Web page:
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fashion week round ups: chalayan 

Sam Fitzgibbon 

On Saturday Hussein Chalayan showed a womenswear collection in London for the first time in sixteen years. The decision to return home from Paris (the designer is a graduate of the Saint Martin’s MA course and showed in London until 2000) was typically irreverent; while a recent criticism of the London shows has been the haemorrhaging of designers to Paris, Pitti and elsewhere, Chalayan remains calmly tenacious.

The collection, as always, showed the same quality – recent trends (think saturated colours and ultra boxy cuts) were disregarded. The early pieces comprised rich earth tones on bulbous, cocooned silhouettes. The stiffness of some materials, carefully tailored into peaks and slopes, combined with the delicate drapery of others added dimensionality to the minimalist collection. Later pieces demonstrated the influence of Regency era men’s travel-wear in the form of re-imagined tricorn hats, cropped capes and padded breeches. Entirely in black, the next run of looks found an improbable yet beautiful intersection between bicycle courier, ninja and matador. Further still into the 42-piece collection, delicate satins, miraculously shaped into the same sloping silhouettes thanks to Chalayan’s masterful tailoring, took the place of the heavy felts.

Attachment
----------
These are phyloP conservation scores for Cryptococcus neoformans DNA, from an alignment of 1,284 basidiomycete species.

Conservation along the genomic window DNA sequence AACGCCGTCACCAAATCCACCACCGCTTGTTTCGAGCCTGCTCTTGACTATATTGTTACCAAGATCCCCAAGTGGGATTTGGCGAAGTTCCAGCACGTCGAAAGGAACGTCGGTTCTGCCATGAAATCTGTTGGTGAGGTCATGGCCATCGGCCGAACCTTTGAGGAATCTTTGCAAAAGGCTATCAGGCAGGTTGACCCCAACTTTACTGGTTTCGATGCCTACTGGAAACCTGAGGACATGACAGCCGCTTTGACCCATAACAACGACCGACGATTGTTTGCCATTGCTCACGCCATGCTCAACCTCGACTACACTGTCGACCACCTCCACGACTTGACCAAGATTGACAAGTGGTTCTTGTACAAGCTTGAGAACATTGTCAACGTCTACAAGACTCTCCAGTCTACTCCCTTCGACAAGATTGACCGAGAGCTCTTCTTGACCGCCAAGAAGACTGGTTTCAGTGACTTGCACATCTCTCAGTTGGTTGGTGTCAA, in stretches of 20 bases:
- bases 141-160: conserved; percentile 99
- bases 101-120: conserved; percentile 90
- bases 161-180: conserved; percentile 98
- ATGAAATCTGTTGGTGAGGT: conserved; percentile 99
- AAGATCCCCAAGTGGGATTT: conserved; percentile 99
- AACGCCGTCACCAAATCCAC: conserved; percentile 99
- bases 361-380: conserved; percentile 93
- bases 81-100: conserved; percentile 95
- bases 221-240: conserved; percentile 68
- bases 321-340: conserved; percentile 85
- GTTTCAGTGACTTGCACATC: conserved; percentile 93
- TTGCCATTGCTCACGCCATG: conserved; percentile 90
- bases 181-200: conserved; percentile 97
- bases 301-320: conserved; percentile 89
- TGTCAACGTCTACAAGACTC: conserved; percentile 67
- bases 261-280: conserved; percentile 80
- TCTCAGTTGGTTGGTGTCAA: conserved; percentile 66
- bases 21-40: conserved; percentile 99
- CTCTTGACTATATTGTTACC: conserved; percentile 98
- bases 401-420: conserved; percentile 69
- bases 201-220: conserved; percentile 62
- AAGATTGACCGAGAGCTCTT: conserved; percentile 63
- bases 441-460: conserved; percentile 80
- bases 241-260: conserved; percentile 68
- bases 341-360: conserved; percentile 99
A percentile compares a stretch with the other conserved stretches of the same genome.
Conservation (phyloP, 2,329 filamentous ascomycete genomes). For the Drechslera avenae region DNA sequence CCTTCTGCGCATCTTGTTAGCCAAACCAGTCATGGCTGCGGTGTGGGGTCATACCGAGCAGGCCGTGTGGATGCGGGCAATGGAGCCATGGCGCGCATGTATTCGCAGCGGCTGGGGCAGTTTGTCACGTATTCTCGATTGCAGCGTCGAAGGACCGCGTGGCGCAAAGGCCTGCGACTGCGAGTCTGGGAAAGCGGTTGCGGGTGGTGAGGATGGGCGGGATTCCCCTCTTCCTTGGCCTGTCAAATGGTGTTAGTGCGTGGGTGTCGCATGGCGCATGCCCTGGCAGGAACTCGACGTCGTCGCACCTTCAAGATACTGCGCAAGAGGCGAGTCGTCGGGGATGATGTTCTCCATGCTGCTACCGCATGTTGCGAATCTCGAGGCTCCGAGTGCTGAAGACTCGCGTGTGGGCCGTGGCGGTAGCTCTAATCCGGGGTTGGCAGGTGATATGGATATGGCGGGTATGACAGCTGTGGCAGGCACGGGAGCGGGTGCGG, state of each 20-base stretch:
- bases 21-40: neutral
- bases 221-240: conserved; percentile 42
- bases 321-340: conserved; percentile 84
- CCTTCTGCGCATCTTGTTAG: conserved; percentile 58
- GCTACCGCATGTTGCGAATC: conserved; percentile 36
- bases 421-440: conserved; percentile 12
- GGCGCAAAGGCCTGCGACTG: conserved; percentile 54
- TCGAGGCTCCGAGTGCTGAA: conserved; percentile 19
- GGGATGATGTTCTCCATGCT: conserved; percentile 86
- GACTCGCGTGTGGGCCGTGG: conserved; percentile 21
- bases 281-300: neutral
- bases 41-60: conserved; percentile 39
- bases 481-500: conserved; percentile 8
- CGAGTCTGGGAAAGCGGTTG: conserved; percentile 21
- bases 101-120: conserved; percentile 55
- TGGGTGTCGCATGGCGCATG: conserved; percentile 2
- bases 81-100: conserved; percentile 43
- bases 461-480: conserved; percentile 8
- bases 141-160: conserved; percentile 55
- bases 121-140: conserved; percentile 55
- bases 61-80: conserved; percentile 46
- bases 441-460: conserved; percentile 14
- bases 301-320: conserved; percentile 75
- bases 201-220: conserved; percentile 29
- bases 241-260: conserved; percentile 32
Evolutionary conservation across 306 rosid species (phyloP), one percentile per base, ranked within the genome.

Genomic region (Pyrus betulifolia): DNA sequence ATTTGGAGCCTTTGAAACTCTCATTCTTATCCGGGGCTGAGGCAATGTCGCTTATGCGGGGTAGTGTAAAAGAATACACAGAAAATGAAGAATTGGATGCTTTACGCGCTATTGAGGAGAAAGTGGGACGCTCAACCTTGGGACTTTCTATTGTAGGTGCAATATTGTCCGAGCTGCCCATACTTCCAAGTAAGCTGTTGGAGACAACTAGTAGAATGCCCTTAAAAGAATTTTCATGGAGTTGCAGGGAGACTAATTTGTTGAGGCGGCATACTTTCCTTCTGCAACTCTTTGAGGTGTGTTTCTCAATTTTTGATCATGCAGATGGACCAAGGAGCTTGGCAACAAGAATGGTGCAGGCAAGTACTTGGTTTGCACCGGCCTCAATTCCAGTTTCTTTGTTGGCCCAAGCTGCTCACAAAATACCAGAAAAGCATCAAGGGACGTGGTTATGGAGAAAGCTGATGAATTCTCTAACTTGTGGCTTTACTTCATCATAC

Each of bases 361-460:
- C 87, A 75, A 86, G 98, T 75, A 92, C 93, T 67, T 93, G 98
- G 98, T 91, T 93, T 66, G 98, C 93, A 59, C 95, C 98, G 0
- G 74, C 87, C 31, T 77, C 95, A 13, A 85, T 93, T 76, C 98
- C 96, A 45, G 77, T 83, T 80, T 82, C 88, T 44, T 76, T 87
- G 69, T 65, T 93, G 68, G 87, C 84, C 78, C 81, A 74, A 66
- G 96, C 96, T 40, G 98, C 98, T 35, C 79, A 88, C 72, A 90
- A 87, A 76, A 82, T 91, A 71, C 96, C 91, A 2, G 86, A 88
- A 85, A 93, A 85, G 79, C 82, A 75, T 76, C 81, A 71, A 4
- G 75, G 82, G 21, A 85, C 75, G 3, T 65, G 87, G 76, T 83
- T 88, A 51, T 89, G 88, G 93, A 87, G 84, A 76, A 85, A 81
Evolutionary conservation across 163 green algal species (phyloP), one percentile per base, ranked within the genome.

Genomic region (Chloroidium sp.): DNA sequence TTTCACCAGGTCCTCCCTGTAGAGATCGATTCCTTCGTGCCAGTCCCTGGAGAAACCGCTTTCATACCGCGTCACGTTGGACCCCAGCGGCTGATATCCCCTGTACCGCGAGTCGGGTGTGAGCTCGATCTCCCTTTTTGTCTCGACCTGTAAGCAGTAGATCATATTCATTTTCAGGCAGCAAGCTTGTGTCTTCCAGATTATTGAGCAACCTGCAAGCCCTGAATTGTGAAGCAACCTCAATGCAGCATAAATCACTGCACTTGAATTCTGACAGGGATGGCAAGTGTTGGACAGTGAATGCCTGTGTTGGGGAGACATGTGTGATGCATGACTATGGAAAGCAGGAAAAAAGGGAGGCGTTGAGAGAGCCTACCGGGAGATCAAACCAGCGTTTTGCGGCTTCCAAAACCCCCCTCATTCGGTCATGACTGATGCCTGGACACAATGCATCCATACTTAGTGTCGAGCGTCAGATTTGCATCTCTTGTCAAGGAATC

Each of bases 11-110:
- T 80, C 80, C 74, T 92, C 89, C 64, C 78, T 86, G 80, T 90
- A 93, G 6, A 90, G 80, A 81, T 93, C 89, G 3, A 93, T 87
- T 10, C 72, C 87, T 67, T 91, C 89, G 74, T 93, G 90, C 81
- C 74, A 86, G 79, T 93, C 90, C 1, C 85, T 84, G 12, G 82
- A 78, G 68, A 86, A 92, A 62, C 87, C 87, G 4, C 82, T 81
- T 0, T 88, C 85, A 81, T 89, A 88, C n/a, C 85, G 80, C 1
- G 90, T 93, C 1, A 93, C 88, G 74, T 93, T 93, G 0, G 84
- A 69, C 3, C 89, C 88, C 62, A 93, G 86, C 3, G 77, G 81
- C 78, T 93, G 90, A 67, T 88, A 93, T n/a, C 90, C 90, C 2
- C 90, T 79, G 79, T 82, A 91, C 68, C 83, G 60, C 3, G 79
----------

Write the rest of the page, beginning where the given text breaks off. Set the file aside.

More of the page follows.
Retaining that shape, the flatly coloured fabrics gave way to a stark black and white triangular jacquard. At the show’s conclusive and, given the location, fittingly theatrical climax these were torn open by the models, spilling streams of tinsel, feathers and coins. The designer’s fame and importance in the industry were proven by the presence of current fashion students, who having been allotted 300 free tickets queued from 6am to get into the venue.

Images, Vogue:

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